[Thu, July 11 REPORT] 70th STIG PoP Seminar/Climate mitigation, technology and energy policy

[REPORT] Climate change is playing a major role in shaping energy policy and economic transformation. This talk briefly proposed a hypothesis that the costs of climate mitigation could be largely offset by non-climate, domestic co-benefits. Correspondingly, a “Giant Panda Strategy of Climate Change”, inspired by the flagship species strategy in ecological conservation, is contemplated for a country to more actively embrace climate change in its overall governance strategy. Furthermore, three major topics of his current research that centre around climate mitigation-related technologies was discussed. First, a theory of energy transition is being explored. Renewable energy has been gaining momentum in the competition with fossil fuels. However, major countries have different choices among different renewables, especially wind and solar. This long-term and collaborative research aims to gradually work toward a generalizable theory to explain and guide a country’s energy transition toward renewables. Second, CO2 capture, utilization and storage (CCUS) is a critical but not yet widely deployed technology for decarbonizing fossil fuel consumption. Previous studies generally put the entire chain within one country, while we propose to stretch the chain across countries and are assessing the technological, economic, political and policy feasibilities. Taking the same maritime routes as oil and natural gas are shipped to East Asia, liquefied CO2 will be shipped back for enhanced oil/gas recovery and CO2 storage in oil/gas exporting countries. One question under examination is whether those oil/gas exporters could sustainably serve as global CO2 sinks. Third, pollution and CO2 monitoring technologies in the category of Big Data have been rapidly emerging. Inspired by a public health strategy in epidemiology, a new system was designed to integrate these new, not-accurate-enough but much cheaper technologies, mainly to screen emitters, for catching more environmental non-compliance at lower costs and implementing pollution and CO2 mitigation policies. This research calls for a fundamental reform of the current environmental compliance monitoring system through reallocating resources for utilizing these new technologies.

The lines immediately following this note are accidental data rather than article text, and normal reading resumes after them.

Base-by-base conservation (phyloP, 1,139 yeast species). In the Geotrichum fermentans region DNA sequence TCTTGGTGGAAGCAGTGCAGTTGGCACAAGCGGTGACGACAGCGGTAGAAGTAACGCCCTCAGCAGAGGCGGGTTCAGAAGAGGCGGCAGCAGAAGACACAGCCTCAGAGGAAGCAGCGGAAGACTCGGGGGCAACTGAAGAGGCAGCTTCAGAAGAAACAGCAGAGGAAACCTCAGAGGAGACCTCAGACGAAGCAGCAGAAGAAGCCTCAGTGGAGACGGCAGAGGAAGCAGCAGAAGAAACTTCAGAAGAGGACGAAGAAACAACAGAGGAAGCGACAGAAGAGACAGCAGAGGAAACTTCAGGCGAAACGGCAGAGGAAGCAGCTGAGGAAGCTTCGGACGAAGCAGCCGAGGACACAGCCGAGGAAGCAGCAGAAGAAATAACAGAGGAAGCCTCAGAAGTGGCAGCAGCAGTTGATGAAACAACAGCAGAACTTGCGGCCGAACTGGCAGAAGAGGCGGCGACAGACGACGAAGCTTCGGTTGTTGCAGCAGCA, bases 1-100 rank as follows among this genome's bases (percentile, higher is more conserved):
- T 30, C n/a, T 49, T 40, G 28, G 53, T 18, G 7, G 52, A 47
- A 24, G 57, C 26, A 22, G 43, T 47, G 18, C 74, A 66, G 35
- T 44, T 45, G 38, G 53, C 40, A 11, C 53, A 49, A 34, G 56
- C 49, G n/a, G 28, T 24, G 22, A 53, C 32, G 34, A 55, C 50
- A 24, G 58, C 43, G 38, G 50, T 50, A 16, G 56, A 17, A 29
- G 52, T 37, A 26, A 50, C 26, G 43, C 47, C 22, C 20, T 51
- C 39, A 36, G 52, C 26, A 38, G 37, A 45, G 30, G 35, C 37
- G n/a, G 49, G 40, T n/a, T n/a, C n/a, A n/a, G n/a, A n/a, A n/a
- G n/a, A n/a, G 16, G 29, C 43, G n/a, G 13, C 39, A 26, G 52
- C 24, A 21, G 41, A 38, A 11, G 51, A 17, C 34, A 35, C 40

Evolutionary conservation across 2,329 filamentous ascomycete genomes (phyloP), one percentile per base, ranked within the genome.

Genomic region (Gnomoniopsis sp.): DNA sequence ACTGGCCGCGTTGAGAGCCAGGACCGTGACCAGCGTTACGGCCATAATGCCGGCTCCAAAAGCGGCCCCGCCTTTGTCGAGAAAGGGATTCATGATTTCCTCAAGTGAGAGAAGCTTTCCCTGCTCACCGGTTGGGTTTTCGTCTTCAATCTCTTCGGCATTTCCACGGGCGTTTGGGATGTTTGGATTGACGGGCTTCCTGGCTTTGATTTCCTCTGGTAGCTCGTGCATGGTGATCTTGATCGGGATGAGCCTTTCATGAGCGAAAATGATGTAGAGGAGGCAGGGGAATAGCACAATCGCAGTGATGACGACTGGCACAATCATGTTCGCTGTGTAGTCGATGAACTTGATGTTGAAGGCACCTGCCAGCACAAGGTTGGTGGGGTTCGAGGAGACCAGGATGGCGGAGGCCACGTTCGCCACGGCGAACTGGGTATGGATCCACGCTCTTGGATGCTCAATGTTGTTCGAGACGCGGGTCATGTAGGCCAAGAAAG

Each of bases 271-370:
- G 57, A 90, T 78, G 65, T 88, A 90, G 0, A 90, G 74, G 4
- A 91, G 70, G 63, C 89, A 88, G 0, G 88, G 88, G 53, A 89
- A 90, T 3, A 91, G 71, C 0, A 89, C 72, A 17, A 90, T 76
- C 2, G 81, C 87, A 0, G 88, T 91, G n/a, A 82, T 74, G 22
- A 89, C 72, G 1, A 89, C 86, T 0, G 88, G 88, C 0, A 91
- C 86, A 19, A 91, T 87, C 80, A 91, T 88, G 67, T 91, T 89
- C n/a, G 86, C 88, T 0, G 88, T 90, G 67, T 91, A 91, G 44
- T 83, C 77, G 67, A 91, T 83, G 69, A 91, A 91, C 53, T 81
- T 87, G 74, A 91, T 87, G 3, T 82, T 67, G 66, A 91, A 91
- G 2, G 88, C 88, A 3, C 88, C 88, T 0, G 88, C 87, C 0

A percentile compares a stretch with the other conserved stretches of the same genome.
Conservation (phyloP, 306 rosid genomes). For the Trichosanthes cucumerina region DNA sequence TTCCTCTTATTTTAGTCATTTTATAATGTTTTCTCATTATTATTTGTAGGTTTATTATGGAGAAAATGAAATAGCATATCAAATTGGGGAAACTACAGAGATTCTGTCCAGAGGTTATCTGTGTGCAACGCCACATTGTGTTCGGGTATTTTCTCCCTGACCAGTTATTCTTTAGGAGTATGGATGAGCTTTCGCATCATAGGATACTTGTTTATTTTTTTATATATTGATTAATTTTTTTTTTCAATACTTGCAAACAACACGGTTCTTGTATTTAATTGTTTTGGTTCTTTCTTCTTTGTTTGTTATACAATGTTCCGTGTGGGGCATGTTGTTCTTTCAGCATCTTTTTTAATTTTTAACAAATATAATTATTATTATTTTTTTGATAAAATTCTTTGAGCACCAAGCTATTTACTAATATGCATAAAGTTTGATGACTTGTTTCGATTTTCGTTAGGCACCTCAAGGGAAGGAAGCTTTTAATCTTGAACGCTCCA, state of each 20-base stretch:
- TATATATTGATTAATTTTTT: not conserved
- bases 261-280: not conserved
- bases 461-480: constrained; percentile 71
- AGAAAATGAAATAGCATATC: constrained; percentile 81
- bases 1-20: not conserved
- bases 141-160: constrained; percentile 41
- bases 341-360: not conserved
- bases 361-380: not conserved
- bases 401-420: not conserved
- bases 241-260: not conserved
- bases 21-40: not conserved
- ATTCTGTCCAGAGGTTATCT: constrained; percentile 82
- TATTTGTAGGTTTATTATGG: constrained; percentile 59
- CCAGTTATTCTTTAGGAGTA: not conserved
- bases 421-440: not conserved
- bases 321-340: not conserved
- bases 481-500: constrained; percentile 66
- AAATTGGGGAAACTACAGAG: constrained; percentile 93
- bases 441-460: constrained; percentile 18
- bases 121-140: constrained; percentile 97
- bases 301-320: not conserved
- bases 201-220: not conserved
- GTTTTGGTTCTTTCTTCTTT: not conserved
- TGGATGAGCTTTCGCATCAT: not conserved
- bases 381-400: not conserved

[Time] 15:30-17:30, Wednesday, July 11th, 2018
[Venue] Seminar Room E, 12F, Int’l Academic Research Bldg.
Hongo Campus, The University of Tokyo
[Language] English
[Fee] Free of Charge

Speaker: Yuan XU, Associate Professor, Department of Geography and Resource Management, The Chinese University of Hong Kong

Prof. Yuan XU is an associate professor in the Department of Geography and Resource Management and leads the Environmental Policy and Governance Programme in the Institute of Environment, Energy and Sustainability, The Chinese University of Hong Kong. His research centers on energy and environmental policies and strategies, especially on their implementation for achieving energy development and pollution mitigation goals as well as related technological innovation and industrial development. Before joining CUHK in August 2010, Prof. Xu received a Ph.D. degree in public policy from the Woodrow Wilson School of Public and International Affairs, Princeton University and was a postdoctoral research associate in the Industrial Performance Center, Massachusetts Institute of Technology. He also holds an M.S. degree in climatology, a B.S. degree in atmospheric sciences and a bachelor’s degree in economics, all from Peking University.

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